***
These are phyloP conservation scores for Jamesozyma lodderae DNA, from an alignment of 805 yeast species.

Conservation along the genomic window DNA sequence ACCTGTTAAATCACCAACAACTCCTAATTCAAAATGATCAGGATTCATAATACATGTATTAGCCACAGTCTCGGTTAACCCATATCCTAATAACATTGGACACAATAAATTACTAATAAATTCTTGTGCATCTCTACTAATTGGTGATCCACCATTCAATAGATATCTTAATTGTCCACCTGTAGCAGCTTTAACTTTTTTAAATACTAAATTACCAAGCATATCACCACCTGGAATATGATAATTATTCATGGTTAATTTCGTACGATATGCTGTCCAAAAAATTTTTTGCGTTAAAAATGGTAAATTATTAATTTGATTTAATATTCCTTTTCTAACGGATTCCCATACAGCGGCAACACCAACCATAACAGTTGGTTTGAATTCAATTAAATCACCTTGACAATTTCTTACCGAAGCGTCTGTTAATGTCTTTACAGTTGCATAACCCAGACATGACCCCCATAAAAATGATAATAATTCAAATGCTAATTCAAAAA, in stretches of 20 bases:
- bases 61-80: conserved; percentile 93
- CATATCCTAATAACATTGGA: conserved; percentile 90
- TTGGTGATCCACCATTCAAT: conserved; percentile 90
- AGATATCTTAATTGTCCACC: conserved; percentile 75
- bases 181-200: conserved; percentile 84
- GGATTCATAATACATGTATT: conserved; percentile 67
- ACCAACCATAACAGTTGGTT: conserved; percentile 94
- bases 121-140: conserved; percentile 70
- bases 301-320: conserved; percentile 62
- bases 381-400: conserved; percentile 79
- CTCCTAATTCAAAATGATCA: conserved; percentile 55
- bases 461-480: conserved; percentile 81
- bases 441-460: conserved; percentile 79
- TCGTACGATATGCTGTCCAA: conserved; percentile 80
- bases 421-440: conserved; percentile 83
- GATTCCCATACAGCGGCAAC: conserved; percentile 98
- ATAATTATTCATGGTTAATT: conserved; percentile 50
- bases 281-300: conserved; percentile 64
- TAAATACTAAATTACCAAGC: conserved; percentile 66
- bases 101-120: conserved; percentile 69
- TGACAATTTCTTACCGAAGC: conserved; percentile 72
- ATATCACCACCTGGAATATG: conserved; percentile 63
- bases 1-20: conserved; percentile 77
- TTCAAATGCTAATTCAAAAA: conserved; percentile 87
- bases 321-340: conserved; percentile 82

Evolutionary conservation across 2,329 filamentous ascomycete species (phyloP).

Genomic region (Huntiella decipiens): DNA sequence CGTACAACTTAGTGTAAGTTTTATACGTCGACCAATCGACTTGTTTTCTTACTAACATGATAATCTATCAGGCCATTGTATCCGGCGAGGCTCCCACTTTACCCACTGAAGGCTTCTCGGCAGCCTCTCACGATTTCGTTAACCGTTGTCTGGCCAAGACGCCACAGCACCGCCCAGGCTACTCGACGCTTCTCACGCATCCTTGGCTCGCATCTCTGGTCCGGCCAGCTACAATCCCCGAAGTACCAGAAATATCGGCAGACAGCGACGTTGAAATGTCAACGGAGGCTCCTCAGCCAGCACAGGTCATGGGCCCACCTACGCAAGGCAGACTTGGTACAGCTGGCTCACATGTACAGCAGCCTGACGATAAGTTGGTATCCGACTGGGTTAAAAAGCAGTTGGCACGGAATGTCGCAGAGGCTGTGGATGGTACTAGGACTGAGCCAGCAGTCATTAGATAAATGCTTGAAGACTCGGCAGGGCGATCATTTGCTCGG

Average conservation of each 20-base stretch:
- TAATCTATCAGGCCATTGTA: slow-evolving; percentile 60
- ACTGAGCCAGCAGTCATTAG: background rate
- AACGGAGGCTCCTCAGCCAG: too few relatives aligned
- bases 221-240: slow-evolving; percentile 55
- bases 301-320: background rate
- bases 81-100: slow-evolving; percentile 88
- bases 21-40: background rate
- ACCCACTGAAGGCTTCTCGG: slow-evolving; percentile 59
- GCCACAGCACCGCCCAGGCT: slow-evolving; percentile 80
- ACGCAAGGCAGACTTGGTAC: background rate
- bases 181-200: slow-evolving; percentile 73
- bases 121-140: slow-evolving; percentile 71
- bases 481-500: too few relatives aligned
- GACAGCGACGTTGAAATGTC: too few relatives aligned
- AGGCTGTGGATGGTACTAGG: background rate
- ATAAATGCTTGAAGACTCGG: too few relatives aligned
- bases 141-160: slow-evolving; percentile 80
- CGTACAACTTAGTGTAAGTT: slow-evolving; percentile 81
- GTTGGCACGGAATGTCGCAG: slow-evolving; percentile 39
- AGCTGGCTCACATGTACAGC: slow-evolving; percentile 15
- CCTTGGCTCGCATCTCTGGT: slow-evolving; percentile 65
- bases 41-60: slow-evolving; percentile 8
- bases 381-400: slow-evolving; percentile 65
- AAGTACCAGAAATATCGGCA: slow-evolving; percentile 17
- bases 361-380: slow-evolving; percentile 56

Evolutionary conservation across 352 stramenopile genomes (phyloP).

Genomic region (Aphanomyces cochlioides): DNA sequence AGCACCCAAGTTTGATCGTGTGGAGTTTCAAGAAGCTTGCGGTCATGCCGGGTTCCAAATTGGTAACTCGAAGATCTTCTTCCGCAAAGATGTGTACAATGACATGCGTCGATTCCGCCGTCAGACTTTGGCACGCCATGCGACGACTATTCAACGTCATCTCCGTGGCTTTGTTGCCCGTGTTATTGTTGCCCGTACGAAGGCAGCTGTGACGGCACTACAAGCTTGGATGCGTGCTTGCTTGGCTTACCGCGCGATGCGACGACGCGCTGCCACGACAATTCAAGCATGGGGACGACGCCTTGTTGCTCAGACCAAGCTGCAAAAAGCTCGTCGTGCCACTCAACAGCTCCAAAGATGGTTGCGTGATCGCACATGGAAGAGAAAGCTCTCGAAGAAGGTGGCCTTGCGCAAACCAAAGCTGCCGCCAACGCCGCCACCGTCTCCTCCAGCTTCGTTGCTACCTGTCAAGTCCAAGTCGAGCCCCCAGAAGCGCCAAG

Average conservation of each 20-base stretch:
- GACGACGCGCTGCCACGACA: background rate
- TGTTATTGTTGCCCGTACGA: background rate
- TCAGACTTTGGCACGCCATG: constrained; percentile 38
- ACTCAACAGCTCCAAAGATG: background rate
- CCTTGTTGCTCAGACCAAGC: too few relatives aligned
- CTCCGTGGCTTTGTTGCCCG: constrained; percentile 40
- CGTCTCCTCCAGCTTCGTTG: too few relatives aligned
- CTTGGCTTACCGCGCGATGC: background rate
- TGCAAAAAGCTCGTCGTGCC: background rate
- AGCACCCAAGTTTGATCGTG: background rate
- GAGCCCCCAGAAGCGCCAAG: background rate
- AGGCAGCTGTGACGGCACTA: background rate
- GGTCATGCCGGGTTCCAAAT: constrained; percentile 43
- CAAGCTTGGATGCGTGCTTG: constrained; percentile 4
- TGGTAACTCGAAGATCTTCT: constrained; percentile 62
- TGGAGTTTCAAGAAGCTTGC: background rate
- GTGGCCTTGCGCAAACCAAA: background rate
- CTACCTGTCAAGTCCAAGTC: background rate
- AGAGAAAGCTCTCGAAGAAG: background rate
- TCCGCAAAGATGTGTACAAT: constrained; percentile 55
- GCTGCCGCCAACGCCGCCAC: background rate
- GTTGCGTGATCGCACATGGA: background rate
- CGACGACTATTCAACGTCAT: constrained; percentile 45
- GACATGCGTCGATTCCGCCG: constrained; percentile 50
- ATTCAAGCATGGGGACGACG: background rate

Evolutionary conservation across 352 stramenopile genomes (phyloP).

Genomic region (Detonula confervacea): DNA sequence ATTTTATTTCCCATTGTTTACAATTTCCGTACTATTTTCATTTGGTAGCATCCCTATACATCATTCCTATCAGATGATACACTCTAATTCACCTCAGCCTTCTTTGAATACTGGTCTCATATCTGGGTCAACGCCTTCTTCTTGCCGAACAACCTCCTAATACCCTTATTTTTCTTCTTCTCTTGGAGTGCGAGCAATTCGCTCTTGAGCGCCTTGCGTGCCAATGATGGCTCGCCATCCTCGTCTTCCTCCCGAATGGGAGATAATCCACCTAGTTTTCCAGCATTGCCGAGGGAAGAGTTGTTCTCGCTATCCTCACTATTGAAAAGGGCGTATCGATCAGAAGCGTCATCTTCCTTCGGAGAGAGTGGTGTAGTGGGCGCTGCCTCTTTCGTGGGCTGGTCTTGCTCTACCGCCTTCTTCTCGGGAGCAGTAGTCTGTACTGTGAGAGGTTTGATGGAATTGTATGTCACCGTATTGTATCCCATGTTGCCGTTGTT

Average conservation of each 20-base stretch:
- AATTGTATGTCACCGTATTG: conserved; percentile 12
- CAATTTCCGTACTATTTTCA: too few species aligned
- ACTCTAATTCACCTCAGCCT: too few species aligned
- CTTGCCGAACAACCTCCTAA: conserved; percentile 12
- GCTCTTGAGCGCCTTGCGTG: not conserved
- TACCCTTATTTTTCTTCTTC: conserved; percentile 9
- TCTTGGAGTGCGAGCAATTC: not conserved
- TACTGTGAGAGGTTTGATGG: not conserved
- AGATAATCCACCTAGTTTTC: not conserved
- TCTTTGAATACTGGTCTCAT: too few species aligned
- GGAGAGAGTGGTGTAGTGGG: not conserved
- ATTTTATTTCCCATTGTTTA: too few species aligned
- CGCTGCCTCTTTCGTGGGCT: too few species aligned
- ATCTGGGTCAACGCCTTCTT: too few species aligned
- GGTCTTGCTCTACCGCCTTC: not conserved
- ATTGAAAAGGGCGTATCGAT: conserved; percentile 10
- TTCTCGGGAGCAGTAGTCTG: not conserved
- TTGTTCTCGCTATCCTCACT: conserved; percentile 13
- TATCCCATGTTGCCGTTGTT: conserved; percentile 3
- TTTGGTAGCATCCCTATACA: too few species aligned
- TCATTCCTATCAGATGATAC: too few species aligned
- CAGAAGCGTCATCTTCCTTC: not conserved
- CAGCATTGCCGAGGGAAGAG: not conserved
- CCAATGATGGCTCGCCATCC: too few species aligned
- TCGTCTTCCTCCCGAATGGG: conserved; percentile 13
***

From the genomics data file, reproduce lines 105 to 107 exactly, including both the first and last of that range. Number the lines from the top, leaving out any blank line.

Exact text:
- TATCCCATGTTGCCGTTGTT: conserved; percentile 3
- TTTGGTAGCATCCCTATACA: too few species aligned
- TCATTCCTATCAGATGATAC: too few species aligned